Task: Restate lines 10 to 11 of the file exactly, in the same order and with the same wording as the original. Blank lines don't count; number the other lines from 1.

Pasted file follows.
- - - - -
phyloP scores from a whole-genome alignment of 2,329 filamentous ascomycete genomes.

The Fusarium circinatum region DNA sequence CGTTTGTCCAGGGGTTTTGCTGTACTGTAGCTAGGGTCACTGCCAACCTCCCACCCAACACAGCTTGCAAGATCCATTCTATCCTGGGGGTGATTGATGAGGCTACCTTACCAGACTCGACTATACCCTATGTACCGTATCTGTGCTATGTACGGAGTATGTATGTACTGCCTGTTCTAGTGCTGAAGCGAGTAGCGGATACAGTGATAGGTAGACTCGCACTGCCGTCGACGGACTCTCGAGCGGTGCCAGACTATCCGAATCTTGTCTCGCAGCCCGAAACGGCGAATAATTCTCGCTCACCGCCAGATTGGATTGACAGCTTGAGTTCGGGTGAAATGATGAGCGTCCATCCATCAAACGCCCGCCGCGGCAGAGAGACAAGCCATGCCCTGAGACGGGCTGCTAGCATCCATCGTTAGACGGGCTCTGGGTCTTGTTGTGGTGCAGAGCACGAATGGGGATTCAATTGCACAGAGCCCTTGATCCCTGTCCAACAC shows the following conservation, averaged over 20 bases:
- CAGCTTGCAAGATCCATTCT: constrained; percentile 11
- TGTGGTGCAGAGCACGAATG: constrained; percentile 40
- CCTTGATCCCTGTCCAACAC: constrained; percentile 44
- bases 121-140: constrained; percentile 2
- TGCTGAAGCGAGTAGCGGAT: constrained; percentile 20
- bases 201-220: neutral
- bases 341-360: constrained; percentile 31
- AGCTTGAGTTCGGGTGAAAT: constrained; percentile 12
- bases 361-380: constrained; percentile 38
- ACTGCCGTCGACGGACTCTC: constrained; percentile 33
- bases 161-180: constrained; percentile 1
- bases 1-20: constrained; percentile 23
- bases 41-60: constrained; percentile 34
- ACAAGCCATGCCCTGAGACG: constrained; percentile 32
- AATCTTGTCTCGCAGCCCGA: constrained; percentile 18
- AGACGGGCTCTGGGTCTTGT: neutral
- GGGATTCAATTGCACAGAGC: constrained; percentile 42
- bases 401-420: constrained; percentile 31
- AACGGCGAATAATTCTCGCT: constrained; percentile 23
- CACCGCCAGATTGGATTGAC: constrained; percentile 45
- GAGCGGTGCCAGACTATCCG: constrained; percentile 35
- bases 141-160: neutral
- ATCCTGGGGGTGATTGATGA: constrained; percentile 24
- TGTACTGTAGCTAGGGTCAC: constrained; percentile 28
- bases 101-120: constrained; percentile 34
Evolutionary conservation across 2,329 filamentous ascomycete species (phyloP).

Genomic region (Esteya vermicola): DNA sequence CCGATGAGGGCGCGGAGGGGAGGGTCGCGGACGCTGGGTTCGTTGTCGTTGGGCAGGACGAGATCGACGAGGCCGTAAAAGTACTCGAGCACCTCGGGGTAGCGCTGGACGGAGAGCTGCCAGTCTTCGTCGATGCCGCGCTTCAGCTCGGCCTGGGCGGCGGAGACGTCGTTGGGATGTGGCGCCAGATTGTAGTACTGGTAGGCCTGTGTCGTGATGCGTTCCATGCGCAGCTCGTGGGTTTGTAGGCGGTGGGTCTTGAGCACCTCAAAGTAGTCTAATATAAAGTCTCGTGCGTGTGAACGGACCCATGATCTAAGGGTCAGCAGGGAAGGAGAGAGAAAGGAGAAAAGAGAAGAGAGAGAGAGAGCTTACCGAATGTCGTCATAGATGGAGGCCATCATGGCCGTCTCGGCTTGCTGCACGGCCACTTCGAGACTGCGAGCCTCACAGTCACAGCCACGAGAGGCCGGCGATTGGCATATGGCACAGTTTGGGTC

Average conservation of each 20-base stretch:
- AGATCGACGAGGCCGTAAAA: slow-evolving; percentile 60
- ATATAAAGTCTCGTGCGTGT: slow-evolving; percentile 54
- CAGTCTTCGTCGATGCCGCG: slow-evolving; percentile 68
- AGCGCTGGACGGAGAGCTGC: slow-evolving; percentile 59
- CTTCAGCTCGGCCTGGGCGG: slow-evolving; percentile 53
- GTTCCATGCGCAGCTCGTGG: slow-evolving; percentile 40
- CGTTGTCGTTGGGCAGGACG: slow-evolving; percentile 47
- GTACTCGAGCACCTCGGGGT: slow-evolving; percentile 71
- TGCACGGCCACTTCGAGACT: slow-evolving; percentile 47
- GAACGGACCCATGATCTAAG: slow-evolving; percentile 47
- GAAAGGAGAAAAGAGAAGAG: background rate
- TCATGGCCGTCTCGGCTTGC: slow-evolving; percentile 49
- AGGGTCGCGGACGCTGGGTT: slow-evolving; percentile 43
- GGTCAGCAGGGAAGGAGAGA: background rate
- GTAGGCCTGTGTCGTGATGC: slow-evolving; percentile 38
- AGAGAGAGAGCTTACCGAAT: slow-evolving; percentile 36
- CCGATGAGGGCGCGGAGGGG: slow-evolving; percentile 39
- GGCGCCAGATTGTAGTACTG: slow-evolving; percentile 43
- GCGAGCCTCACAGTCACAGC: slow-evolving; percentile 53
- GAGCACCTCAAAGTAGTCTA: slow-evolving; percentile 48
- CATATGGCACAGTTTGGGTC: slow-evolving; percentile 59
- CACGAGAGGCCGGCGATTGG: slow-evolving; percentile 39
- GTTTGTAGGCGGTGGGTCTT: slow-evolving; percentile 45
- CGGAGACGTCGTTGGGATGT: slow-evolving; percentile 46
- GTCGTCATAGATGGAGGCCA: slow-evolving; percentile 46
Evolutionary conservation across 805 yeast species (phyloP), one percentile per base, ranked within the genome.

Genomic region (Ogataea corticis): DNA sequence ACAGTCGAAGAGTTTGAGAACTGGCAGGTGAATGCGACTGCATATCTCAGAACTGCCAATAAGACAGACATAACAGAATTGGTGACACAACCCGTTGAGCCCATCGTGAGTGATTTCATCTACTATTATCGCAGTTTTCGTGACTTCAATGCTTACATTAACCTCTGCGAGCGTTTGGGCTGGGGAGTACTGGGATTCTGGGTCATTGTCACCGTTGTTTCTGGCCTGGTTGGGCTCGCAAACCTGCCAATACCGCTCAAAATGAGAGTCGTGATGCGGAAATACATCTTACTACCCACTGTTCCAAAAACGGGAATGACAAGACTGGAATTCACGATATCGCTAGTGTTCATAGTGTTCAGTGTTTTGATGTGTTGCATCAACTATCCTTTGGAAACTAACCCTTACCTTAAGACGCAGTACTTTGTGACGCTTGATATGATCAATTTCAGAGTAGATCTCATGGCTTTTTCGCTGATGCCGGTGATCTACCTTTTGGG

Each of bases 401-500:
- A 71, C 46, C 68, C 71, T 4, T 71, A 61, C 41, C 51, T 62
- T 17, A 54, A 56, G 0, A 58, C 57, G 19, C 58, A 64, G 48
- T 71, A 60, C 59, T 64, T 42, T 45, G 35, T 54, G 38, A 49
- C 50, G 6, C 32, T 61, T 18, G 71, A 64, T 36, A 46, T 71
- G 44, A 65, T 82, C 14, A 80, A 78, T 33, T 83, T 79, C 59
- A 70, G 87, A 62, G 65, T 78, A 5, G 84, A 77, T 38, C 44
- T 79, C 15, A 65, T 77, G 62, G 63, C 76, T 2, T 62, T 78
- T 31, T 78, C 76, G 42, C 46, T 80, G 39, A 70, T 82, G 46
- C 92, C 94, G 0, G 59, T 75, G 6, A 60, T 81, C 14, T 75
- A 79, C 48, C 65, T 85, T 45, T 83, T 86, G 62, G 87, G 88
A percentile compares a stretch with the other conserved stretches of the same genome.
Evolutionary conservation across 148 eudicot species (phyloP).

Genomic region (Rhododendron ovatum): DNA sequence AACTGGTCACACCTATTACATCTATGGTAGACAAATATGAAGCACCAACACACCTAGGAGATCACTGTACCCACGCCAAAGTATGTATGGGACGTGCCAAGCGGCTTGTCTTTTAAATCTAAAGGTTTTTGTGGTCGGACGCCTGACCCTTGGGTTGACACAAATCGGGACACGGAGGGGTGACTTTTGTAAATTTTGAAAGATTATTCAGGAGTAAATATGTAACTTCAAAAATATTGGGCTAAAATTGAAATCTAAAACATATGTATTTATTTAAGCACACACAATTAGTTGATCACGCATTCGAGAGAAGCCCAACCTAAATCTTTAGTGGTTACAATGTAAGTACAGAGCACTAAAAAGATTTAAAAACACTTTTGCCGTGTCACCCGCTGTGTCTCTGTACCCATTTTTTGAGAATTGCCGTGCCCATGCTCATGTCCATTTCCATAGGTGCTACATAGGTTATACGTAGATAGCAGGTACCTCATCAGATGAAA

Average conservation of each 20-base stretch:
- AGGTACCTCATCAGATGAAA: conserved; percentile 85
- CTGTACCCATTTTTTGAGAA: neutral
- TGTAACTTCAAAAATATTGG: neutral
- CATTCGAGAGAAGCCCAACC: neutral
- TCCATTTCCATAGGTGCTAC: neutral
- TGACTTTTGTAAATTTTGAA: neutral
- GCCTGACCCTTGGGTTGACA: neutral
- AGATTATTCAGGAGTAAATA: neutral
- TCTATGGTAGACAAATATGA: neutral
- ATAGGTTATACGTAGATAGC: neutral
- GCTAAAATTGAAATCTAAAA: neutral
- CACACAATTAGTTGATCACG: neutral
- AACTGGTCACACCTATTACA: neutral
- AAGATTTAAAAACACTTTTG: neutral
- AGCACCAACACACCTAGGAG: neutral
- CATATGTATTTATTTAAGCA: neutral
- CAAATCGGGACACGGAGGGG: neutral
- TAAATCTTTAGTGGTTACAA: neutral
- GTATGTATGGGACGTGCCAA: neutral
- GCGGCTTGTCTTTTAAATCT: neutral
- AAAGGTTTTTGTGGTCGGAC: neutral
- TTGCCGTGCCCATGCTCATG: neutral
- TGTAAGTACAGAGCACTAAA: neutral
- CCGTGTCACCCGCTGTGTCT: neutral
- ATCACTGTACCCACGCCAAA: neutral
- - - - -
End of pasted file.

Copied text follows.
- AGCTTGAGTTCGGGTGAAAT: constrained; percentile 12
- bases 361-380: constrained; percentile 38